Dim listingImage = New ListingImage With _

                   {.ListingId = id, _

                   .Filename = filename}



 End If

 Return RedirectToAction("List")

End Function

Figure 10: Controller action to upload a file.


In a real-world application you ll probably have a service layer abstracting the model, but because this article is not about data layer design patterns, and for the sake of simplicity, we are directly using the SQL to Entity classes.


After a successful post, we redirect the user to the /listing/list page, which will display all the items listed by the user. We need to repeat the same steps performed above: create a List action in the controller and a list.aspx view. When all is done, we ll end up with the view shown in Figure 11. The List view (list.aspx) markup is shown in Figure 12.


Figure 11: A grid displaying the listings.


<% For Each item In ViewData.Model.Items%>



     <%=Html.ActionLink(Of ListingController)(Function(c)

      c.Edit(item.Id), "edit")%>


   <%= item.Title%>


<% Next%>

Figure 12: Markup to render the listings grid.


In the markup, we loop through the list of items and display links and a title for each one. One important difference between other views we ve created is that the ViewData.Model is strongly typed and has full IntelliSense, as shown in Figure 13. This is because we changed the code-behind file to inherit ViewPage instead of ViewPage. So the class definition is the public partial class List : ViewPage . As you can see from this code, the ListModel class is defined in the ListingController class (see Figure 14). Currently, this class only contains an Items property of type List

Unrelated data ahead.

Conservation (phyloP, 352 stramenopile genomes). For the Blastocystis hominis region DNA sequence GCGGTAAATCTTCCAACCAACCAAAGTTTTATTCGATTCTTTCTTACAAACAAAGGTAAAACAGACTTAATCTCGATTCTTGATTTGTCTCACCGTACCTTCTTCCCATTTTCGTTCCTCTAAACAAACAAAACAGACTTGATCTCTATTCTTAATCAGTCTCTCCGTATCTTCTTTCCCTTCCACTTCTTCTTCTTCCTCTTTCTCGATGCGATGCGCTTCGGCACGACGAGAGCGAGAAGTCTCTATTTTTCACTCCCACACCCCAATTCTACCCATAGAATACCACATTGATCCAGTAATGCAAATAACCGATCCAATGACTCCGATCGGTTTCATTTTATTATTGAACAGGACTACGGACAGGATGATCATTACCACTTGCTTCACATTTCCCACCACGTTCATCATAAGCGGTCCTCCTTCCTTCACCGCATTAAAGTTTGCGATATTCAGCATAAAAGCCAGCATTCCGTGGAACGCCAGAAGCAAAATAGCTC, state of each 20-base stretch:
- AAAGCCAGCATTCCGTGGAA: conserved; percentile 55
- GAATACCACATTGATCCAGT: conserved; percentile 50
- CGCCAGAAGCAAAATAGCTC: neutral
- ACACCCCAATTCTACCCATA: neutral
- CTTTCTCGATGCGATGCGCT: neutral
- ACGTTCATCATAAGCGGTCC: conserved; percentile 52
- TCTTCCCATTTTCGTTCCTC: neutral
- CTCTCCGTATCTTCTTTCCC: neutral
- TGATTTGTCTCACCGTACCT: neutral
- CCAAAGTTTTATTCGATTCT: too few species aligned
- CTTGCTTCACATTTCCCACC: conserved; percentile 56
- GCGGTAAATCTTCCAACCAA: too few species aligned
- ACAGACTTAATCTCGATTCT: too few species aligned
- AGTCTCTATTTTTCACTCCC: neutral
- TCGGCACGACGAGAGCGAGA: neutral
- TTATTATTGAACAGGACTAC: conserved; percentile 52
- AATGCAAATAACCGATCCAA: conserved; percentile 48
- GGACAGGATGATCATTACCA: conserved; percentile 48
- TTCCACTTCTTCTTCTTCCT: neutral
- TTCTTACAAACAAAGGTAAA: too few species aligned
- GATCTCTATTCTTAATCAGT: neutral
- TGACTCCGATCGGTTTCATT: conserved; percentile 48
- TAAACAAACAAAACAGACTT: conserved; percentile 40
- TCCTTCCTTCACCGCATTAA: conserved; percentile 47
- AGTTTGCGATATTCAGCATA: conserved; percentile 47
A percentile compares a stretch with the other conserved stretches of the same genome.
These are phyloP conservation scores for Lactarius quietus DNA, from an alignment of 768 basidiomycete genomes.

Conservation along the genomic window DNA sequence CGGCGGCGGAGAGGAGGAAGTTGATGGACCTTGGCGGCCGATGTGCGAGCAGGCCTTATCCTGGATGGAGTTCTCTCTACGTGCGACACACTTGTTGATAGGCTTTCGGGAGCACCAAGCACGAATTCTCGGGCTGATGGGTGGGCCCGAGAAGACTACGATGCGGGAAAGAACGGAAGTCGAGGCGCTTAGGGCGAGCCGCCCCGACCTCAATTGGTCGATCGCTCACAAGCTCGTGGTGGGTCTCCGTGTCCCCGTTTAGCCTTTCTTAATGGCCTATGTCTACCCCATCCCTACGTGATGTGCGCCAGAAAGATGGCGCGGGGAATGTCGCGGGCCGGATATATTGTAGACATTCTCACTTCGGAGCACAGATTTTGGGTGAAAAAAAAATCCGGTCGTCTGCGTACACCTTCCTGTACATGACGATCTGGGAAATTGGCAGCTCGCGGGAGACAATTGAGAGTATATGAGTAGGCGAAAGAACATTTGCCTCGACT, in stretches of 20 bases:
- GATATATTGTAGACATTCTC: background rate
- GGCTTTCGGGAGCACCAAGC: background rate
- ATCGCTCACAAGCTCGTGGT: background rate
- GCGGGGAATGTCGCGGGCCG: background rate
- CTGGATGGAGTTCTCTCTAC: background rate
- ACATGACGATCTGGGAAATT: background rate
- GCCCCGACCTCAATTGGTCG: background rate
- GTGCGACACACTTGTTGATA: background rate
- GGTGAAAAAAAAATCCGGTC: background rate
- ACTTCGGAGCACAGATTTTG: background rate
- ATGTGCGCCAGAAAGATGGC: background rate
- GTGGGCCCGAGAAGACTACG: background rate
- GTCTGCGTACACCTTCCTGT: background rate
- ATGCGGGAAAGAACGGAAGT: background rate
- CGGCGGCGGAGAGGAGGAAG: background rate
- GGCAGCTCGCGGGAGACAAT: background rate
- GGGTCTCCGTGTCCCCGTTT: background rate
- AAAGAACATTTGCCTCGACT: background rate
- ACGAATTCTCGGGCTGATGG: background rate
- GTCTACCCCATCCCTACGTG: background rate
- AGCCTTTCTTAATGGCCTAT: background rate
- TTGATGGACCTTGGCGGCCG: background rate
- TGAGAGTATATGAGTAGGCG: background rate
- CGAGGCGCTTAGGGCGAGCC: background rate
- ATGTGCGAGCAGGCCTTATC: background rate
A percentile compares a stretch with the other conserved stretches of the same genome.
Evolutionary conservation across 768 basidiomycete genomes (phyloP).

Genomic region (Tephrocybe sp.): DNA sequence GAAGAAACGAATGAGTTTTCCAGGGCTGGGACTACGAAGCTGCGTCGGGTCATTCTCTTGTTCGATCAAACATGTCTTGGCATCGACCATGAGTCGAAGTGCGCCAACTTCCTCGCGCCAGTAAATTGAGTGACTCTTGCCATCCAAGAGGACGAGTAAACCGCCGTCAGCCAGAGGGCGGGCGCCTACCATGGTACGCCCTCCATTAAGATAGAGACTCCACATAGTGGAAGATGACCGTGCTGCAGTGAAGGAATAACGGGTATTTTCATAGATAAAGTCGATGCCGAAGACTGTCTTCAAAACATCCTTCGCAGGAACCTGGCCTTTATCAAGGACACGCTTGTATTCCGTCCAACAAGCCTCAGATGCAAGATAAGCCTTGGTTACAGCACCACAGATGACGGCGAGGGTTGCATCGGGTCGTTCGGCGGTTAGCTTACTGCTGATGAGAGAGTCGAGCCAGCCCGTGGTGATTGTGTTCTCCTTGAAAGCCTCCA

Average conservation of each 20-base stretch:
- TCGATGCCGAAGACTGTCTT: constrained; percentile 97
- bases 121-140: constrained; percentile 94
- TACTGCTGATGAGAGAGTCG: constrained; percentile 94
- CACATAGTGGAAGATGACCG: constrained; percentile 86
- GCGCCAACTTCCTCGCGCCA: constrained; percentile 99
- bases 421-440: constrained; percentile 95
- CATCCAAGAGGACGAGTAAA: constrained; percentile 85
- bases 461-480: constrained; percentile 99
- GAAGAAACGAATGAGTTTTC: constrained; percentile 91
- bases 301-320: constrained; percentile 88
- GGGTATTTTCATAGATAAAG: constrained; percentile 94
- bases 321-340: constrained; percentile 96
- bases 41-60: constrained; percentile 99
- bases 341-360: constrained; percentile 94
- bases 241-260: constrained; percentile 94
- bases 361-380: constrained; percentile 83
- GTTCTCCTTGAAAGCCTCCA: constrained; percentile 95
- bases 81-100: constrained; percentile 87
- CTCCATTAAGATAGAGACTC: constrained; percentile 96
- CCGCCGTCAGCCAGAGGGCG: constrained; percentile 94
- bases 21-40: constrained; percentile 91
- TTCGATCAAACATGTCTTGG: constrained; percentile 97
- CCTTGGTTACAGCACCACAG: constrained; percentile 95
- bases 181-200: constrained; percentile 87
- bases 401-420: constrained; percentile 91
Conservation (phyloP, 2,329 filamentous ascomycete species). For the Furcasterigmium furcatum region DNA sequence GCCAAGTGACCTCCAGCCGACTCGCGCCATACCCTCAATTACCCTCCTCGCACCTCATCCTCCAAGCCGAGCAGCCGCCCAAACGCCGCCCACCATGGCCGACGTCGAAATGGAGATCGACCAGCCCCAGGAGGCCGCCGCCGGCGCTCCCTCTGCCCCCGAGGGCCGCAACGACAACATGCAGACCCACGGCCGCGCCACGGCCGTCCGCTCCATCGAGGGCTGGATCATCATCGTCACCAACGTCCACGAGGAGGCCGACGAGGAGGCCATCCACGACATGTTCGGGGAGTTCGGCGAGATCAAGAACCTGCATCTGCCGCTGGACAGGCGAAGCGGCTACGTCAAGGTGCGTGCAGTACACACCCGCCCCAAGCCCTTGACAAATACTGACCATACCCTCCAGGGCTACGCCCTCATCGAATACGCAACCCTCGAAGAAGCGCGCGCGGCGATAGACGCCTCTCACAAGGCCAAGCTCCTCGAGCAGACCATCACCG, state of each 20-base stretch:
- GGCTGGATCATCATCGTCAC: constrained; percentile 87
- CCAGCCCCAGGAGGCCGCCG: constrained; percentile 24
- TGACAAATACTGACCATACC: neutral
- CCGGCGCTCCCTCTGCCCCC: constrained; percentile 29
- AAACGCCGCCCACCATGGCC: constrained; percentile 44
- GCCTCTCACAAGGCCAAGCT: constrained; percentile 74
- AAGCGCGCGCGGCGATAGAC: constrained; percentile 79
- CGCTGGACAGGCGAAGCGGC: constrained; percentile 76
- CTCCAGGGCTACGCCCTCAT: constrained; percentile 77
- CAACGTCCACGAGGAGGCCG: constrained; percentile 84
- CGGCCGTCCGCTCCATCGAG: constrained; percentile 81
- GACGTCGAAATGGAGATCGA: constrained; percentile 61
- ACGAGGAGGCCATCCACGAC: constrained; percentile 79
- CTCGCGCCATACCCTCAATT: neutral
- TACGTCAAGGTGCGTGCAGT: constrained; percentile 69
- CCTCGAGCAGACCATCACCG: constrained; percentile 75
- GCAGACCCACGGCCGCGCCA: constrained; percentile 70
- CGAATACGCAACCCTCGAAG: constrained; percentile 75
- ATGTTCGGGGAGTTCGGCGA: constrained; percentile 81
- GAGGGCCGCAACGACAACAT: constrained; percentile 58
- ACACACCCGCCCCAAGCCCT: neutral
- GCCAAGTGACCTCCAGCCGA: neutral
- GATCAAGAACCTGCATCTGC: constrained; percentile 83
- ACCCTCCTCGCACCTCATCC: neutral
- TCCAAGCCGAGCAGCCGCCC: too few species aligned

Figure 13: IntelliSense on a strongly typed view model.


Public Class ListModel

   Public Items As List(Of Listing)

End Class

Figure 14: A class representing a view model.


To render a view with a strongly typed model, call View( list , model) instead of View( list ). If the view name is the same as the action, you can simply call View(model). To see it how it all works together, take a look at the List action in Figure 15.


Public Function List() As ViewResult

 Dim model = New ListModel

 Dim db = New DB

 If User.Identity.IsAuthenticated Then

   model.Items = db.Listings.Where(Function(l) _

                                   l.Username.ToLower = _



   model.Items = db.Listings.Take(20).ToList

 End If

 Return View(model)

End Function

Figure 15: The controller action to render the list of listings view.